SD Attorney General Talks About Death Penalty
by Tom Hanson, Anchor
March 19, 2013 11:09 PM
When it comes to South Dakota's most dangerous inmates being on death row can be a long drawn out process, which of course is what they are hoping for in most cases. Donald Moeller delayed his execution for 22 years before his death last year. And so far Charles Rhines has held his execution at bay for 21 years. So when South Dakota Attorney General Marty Jackley argued for tougher laws, lawmakers agreed and passed new legislation.
“I think the system needs to give the defendant due process, but there needs to become some reality on what due process is, is it 25 years of litigation, or is it a situation where once a judge a jury have spoken there been both a state and federal review unless their is something out of the ordinary, such as newly discovered evidence or DNA that there needs to be some closure for the victims family,” said Jackely.
Jackley says with the new laws it will be realistic for inmates to face their execution 5 to 10 years after they are sentenced.
“Certainly that is dependent on the case and the case facts and its very important as we use the death penalty sparingly that we get it right, that we make sure due process is followed and the defendant has all the opportunity to plead his or her case, said Jackley.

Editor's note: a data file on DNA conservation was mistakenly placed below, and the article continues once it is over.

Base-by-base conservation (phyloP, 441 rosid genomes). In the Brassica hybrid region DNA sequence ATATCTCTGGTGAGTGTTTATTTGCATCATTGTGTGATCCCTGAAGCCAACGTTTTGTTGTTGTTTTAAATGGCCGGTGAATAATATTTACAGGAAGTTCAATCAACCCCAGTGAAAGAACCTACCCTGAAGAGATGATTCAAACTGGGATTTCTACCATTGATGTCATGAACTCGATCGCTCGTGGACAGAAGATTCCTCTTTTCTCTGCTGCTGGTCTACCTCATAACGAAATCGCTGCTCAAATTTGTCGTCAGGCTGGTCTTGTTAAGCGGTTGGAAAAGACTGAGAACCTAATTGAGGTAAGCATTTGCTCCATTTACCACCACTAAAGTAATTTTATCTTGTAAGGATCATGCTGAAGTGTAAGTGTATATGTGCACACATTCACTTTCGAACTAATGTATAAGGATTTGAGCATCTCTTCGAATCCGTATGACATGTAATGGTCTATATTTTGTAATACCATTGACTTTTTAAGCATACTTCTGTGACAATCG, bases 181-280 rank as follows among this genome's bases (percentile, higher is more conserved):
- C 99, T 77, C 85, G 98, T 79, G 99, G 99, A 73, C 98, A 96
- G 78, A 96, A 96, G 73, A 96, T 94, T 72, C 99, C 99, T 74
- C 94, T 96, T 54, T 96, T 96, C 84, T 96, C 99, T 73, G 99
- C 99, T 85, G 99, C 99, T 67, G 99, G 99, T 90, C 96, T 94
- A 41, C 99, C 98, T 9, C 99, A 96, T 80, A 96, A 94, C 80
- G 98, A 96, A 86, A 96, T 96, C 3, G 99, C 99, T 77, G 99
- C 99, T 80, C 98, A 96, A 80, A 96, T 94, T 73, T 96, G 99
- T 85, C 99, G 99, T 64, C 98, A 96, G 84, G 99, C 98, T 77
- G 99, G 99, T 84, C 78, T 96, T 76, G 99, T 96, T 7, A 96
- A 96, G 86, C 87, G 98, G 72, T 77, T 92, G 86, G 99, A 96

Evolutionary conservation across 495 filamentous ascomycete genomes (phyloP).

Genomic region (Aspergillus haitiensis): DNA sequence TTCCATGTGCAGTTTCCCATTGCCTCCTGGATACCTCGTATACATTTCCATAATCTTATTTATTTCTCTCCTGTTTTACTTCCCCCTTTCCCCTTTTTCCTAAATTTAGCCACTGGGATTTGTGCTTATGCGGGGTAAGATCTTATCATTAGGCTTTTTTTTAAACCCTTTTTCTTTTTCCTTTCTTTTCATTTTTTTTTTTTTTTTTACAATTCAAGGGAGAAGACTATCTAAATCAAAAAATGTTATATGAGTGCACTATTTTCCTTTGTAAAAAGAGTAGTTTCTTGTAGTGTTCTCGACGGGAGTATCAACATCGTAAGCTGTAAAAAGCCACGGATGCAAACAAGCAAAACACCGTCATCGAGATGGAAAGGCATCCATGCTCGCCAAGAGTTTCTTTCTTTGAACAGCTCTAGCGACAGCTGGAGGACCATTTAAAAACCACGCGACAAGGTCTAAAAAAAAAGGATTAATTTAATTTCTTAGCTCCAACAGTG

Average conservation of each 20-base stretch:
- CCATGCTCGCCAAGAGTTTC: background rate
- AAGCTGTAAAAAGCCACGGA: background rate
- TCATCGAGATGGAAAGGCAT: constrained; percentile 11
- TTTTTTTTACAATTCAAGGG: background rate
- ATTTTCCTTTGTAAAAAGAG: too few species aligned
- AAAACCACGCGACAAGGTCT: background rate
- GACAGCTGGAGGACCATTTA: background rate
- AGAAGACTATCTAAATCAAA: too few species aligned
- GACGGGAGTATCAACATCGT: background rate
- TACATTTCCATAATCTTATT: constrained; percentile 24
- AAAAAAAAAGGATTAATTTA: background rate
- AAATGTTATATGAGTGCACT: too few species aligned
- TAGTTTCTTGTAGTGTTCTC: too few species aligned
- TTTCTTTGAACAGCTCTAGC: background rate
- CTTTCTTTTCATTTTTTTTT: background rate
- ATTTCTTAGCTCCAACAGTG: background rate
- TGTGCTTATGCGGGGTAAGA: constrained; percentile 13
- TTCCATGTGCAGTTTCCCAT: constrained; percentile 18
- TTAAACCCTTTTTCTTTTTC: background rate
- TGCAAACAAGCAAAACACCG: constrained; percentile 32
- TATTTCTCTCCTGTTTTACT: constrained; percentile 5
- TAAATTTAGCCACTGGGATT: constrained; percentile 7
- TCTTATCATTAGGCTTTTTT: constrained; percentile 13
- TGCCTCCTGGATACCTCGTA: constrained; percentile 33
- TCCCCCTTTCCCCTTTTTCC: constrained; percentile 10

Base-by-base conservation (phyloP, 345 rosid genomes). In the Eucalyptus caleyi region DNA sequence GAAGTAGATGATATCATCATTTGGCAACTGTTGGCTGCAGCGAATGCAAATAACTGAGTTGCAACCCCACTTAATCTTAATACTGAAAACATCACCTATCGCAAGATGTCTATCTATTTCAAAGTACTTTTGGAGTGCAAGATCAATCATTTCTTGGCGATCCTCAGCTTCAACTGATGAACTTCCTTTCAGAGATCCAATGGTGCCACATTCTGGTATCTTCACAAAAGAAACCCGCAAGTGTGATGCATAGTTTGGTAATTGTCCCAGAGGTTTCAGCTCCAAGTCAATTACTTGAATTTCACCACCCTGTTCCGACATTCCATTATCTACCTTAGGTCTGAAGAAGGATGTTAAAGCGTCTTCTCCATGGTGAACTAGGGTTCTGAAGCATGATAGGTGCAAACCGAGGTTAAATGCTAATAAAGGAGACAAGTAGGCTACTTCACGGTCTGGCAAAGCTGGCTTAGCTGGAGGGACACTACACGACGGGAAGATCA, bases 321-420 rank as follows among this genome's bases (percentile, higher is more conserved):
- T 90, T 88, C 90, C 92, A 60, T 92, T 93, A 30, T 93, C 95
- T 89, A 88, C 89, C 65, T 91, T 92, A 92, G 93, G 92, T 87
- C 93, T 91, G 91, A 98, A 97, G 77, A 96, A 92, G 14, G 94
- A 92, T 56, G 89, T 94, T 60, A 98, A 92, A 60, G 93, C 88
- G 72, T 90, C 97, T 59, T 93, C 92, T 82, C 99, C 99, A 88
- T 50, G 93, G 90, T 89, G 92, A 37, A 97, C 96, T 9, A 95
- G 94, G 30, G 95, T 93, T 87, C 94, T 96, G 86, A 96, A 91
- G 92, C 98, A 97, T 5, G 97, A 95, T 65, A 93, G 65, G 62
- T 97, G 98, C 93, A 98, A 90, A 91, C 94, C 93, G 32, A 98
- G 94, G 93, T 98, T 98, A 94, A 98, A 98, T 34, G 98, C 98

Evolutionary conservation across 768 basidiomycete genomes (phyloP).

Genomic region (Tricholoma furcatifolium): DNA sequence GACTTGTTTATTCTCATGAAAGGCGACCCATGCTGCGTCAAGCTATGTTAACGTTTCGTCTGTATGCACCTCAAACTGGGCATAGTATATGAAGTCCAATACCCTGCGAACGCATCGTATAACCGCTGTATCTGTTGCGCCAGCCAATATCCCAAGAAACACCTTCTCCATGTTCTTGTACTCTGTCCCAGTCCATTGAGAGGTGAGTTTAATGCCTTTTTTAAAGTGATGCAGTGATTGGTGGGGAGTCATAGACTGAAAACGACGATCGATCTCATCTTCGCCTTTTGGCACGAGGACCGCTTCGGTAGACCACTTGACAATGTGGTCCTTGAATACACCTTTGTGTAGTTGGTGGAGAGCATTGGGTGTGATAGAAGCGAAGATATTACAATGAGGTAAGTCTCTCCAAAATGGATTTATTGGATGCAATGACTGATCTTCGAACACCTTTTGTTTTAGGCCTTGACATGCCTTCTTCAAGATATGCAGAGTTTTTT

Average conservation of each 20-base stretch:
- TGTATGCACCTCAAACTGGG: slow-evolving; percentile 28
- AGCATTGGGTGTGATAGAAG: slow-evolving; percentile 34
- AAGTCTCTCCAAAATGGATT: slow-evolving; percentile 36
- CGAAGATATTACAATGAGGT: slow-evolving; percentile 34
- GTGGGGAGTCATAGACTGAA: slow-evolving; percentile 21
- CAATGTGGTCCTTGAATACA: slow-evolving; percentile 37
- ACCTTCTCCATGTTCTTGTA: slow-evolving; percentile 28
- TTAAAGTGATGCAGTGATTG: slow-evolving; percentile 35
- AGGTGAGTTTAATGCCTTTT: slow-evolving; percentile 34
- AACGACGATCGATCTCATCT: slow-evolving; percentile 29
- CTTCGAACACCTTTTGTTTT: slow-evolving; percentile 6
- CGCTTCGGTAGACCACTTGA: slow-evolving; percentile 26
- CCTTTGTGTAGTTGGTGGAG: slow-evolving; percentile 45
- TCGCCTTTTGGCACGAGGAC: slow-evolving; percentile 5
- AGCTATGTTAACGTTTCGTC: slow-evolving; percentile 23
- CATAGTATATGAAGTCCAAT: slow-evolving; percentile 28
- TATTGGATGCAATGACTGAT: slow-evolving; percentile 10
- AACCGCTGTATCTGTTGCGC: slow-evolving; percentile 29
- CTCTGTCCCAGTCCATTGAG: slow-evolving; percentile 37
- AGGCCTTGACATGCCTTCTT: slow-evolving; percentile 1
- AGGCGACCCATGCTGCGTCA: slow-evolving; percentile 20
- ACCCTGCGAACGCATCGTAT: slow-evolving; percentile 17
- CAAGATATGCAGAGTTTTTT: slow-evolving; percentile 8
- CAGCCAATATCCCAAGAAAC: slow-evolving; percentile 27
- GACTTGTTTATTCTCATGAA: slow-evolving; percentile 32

One of the death penalty cases being delayed is the Briley Piper case. He was found guilty of torturing and killing Chester Poage in Spearfish Canyon. Piper was sentenced to die by a judge, then again by a jury. His lawyer is now arguing he deserves another trial. Jackley says once the South Dakota Supreme Court rules on that; it could still be 3 to 5 years before Piper's execution.
That's because once he's done with the state courts, Piper still has options in federal courts.
“Its been over a decade ago a case that is horrendous from Spearfish Canyon, and we are now to the third trip to the supreme court, now addressing whether or not he's entitled to yet another jury trial”, said Jackley.
The Attorney General believes closure for the families of victims can be delivered sooner, while still maintaining due process for those convicted of murder.